Overdraft basics

About overdrafts

The information in this guide was last updated on 26/02/2014

Overdrafts can be useful if you need money to tide you over in the short term. Read our guide to how they work, including overdraft fees.

An overdraft is a service provided by a building society or bank that allows you to make withdrawals, write cheques and make payments when you don’t have enough money in your account to cover them in the short-term. As it's a means of borrowing money you usually have to pay fees or interest for using it.

There are two types of overdraft:

  • Arranged overdraft: this is an amount agreed with your bank or building society in advance. The agreement will cover a limited amount and be reviewed on a regular basis.
  • Unarranged overdraft: this is when you go overdrawn by more than your arranged overdraft limit or where you haven't agreed an overdraft limit and your balance goes below £0. Unarranged overdrafts can incur higher fees than arranged overdrafts. This can also affect your credit rating and any overdraft review your current account provider carries out.

What can I use an overdraft for?

Overdrafts can be useful for short-term borrowing, for example, to tide you over until payday. Their advantage is that they’re flexible and that you can dip into them at any time while your agreement lasts. You can also repay your overdraft whenever you like, without any early repayment charges.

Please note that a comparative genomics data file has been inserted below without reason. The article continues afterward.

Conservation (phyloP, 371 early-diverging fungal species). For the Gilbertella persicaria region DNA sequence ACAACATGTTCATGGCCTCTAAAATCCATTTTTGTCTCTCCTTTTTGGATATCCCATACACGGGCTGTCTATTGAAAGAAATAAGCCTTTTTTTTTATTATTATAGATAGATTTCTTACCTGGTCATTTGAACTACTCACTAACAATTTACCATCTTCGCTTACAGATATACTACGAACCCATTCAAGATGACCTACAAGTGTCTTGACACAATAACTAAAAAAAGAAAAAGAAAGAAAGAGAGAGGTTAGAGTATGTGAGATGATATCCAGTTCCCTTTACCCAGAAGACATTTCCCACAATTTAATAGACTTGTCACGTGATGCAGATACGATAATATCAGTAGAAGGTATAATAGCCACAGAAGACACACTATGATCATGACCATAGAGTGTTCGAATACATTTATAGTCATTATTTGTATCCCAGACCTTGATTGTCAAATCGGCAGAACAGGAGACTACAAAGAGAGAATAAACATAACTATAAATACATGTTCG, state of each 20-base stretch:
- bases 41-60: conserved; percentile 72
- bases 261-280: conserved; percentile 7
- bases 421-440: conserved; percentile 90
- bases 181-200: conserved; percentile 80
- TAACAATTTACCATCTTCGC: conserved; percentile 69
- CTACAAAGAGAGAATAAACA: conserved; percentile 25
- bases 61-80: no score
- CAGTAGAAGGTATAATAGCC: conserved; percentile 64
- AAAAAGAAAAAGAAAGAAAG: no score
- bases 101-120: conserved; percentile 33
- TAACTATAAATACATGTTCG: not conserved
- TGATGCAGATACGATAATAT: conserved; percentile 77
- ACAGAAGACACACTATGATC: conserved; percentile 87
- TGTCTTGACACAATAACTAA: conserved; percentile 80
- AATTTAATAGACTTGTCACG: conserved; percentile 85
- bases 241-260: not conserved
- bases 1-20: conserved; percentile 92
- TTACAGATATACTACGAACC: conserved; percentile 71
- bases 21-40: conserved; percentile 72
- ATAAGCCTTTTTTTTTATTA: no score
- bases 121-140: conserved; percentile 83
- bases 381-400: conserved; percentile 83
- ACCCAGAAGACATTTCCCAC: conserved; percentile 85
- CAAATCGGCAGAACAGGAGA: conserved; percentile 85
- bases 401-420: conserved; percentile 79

Some overdrafts charge interest at a variable rate. So if you want to know exactly what you’re going to pay back, you might want to look at some fixed rate options. 

How can I get an arranged overdraft?

You’ll need to apply to your current account provider. Bear in mind that they’re not under any obligation to give you an arranged overdraft. If you don’t have an arranged overdraft and write cheques for more than you have in your account, the cheques may be returned (bounce), and you’ll be charged.

How much does an overdraft cost?

It depends on how overdrawn you are and on the specific policies of your building society or bank. 

These may charge:

  • a monthly management fee
  • for every cheque and transaction you make while you’re overdrawn
  • only on the overdrawn balance.

Banks and building societies may also charge daily, quarterly or annually. But whatever method they use, they must tell you in advance:

  • what the charges are
  • what the interest rates are
  • how and when interest will be taken from your account.

Your bank and building society may also charge you for setting up an overdraft facility. The amount of overdraft charges you will incur will depend on how much you use your overdraft.

How much can I be overdrawn by?

It will base your overdraft limit on your individual financial circumstances, which will include an assessment of your:

  • incomings
  • credit score
  • employment status
  • children and other dependents
  • marital status.

Can the bank change my overdraft?

Your bank or building society might change your overdraft arrangements if your situation changes. They also have the right to withdraw your arranged overdraft or demand you pay it back in full at any time.

Overdraft glossary